Privacy, hacking, data breaches, and identity theft.
These are the hottest topics this week for some 25,000 industry consultants, sponsors, vendors, and buyers of computer security products gathered at Moscone Convention Center for the annual RSA Conference in San Francisco. Some members of the Gutenberg PR team are on-site there as well.
For the uninitiated, RSA is “Where the World Talks Security,” according to the event’s tagline. In fact, the world talks security just about everywhere these days. Few topics can get the Internet community as riled up as cybersecurity, and it’s no wonder people are so concerned about the problem of privacy.
There’s really no place to hide online, as evidenced by a recent spate of shocking news disclosures. The headlines include NSA tracking of phone calls and emails by U.S. citizens and allies, and hackers stealing credit card data from millions of shoppers at Target.com and other major retailers. In this uncertain climate, should Edward Snowden – the former government contractor and NSA whistleblower – be considered an American traitor, a courageous patriot who spoke truth to power, or something in-between?
Security experts say that as long as computer data exists, it will be exploited by new forms of computer fraud, prompting new strategies to prevent that fraud. This cat-and-mouse game of “firewall” has become an accepted truth, just as theft and robbery continue to exist as long as there’s money to be made. Everyday folk are often caught in the crossfire of this costly game, and that is exactly what security conferences like RSA are focused on preventing.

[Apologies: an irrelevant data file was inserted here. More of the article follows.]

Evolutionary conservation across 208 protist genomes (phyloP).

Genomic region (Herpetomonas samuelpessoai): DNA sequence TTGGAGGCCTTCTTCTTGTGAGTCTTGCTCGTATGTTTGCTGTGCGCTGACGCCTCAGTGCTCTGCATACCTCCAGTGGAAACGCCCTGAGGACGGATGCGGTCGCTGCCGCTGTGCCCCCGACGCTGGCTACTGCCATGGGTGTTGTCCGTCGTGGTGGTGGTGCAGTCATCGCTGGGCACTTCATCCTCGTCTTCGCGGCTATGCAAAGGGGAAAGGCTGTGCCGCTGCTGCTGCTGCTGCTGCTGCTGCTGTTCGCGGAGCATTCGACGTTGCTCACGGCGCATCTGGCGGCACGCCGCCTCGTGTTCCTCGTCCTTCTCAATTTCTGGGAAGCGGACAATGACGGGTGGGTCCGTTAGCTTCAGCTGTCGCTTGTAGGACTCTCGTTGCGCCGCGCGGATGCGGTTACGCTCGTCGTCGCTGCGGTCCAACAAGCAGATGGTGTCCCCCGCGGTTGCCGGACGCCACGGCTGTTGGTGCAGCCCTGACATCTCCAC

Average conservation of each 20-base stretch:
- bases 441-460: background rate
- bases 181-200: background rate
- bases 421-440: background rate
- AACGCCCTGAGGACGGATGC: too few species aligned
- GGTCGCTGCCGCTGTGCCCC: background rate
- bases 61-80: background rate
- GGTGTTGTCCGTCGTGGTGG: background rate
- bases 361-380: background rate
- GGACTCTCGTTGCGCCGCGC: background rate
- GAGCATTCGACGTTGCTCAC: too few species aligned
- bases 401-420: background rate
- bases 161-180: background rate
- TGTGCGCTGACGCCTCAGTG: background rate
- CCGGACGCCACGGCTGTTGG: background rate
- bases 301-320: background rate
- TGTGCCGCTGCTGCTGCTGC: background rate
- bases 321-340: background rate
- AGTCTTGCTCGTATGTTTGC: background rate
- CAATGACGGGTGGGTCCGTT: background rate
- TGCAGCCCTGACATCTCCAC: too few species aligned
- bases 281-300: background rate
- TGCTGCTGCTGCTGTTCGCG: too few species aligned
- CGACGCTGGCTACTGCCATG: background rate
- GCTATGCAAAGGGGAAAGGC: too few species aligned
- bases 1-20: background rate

Ultimately, what’s so disturbing about computer fraud is that it gets at the nitty-gritty of who we are, what we do, and where we live. Some people have adopted Bitcoin accounts to protect their identities in financial transactions. But even Bitcoin brokerages are not immune from being hacked, as Mt. Gox – the world’s biggest Bitcoin exchange based in Tokyo – learned on Tuesday.
It’s bad enough having your virtual currency stolen, but it’s another thing to feel totally violated when someone spoofs your address and phone number and other personal info to rack up untold charges on your debit card before you or your bank even have a clue about the breach.
In other words, computer snooping has become personal, and that’s partly why German Chancellor Angela Merkel was so incensed by the NSA’s intrusions into her phone conversations. But this trend also speaks to a prevalent anxiety of our times—a faint sense of dread and paranoia that our every transaction is being recorded, our every interaction is being videotaped, and our every whereabouts is being logged by some GPS recording device.
Of course, new technologies continually emerge to offer built-in anonymity, such as photos that immediately disappear in Snapchat, or social media messages that mask your real identity in the Whisper app. Still, it’s hard not to feel like Big Brother is constantly monitoring everything day and night, and there’s nothing we can do about it.
In this age of full digital immersion and constant connectivity, we have no real choice but to forge on and live loudly in the open. At least we can embrace the protective services offered by the very cybersecurity companies attending this week’s RSA conference, because this is one problem that’s not going away anytime soon.